"There are two ways to learn lessons in life, the first is by observing and learning from the behavior of
other folks and second is by getting hit in the face with a 2 x 4 yourself. Both will help you learn the lesson,
but one is certainly less painful."
~ Jefe Smith from his book, LIFE, AMERICA and the ROAD

Olympic Peninsula Ride – Fires

My ride up to the Olympic Peninsula was longer than planned to skirt the huge fires and resulting smoke plumes in Northern California and Southern Oregon. Not only was staying clear of the fire danger important, but staying clear of all of the fire fighting personnel and equipment was the least I could do help those brave people do their job. At one point we were looking at riding through the smoke plume of the Carr fire near Redding to reach Klamath Falls, Oregon. I figured we could handle some smoke inhalation for an hour, but when I checked the air quality at Klamath Falls, I found that the Southern Oregon fires has so jammed up the air with particulates that they were about to decertify it as air and just call it charcoal. An hour riding through a smoke plume was one thing, but another 14 hours in heavy smoke was not what any of us needed, so we backtracked along 140 miles of Highway 36 from Red Bluff, in the interior of the CA, to Fortuna on the coast. 36 is an unbelievably cool road to ride and though we had just ridden it the day before to get to Red Bluff, you know that riding a road in the opposite direction on a motorcycle makes it an entirely different road and we enjoyed it every bit as much riding back the other direction.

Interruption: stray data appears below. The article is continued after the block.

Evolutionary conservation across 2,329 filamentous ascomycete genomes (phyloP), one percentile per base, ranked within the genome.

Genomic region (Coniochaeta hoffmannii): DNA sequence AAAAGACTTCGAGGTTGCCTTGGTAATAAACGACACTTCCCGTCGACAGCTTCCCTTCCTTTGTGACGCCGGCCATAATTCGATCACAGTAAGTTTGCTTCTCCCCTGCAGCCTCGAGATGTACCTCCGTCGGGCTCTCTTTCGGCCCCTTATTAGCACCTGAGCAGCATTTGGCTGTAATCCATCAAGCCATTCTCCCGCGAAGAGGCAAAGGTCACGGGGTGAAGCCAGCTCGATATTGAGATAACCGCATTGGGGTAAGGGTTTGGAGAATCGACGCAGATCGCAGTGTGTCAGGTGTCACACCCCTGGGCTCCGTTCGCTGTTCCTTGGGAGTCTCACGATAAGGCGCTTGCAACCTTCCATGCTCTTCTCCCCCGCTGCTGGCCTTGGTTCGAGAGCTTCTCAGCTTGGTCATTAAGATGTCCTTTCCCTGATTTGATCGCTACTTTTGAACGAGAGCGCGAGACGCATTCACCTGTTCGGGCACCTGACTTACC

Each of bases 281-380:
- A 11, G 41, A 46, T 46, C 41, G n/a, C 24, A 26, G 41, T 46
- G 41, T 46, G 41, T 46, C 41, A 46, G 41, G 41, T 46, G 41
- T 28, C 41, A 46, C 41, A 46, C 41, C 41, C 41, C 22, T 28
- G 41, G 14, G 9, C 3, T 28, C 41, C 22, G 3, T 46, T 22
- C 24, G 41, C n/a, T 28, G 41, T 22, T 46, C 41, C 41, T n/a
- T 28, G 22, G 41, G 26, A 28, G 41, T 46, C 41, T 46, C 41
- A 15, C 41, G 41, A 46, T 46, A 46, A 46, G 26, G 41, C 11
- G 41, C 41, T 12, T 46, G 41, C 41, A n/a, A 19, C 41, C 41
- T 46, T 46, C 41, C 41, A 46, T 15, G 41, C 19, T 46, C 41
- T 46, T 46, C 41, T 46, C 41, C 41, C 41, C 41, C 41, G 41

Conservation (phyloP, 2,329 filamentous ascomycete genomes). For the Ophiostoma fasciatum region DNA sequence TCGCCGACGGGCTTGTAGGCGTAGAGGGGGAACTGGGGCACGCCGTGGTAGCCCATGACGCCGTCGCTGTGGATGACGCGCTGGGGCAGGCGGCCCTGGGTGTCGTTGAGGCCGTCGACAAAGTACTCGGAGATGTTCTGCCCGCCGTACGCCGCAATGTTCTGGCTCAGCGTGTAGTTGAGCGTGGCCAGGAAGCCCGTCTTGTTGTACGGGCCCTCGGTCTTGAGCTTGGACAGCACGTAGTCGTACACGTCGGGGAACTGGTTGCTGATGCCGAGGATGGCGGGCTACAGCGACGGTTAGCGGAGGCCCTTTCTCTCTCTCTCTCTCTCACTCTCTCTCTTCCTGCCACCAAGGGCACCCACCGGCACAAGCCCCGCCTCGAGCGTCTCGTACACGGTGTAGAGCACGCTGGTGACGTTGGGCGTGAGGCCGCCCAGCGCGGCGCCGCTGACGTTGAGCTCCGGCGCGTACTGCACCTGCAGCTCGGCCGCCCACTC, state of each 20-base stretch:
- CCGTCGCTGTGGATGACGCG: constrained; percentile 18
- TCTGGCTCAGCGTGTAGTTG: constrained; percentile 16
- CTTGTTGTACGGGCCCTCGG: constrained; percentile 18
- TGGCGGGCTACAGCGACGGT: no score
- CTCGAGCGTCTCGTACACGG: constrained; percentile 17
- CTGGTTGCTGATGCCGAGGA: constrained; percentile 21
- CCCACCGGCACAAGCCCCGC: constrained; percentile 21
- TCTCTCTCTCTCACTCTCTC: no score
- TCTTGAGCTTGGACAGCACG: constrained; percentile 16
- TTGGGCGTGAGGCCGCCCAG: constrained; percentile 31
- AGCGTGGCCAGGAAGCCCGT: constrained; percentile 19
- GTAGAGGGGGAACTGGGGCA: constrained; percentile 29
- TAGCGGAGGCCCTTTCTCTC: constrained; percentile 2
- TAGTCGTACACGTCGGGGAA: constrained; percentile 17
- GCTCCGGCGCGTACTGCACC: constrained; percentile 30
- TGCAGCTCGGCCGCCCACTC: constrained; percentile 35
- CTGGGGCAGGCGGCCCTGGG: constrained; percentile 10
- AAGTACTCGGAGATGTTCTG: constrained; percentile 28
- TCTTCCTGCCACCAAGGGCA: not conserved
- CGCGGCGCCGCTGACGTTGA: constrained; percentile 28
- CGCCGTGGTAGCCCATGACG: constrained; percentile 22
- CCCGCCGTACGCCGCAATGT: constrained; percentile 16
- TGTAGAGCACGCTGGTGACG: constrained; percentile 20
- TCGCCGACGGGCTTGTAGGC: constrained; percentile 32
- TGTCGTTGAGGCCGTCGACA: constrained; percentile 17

The huge fires seen in the western U.S. and other parts of the world clearly relate to warmer global temperatures that are making dry parts of the world drier, wet parts wetter and not parts hotter. The two photos below show the devastation of a 5-10 year old forest fire in Oregon. With thunderheads floating over the Cascade, Mountains, the weather-bleached tree trunks look bleak, spiking up through the young new trees and you can see that the new growth probably has another decade to go before erasing the devastation.



The distant picture shows were the fire was so hot that the old tree trunks did not survive and that area may look like a moonscape for 50 years. Of course these view ignores the terror and sadness of having your home burn in front of you and the incredible cost to us all to help areas like this recover from the devastation. Consider all of that the next time you are inclined to label climate change a hoax.


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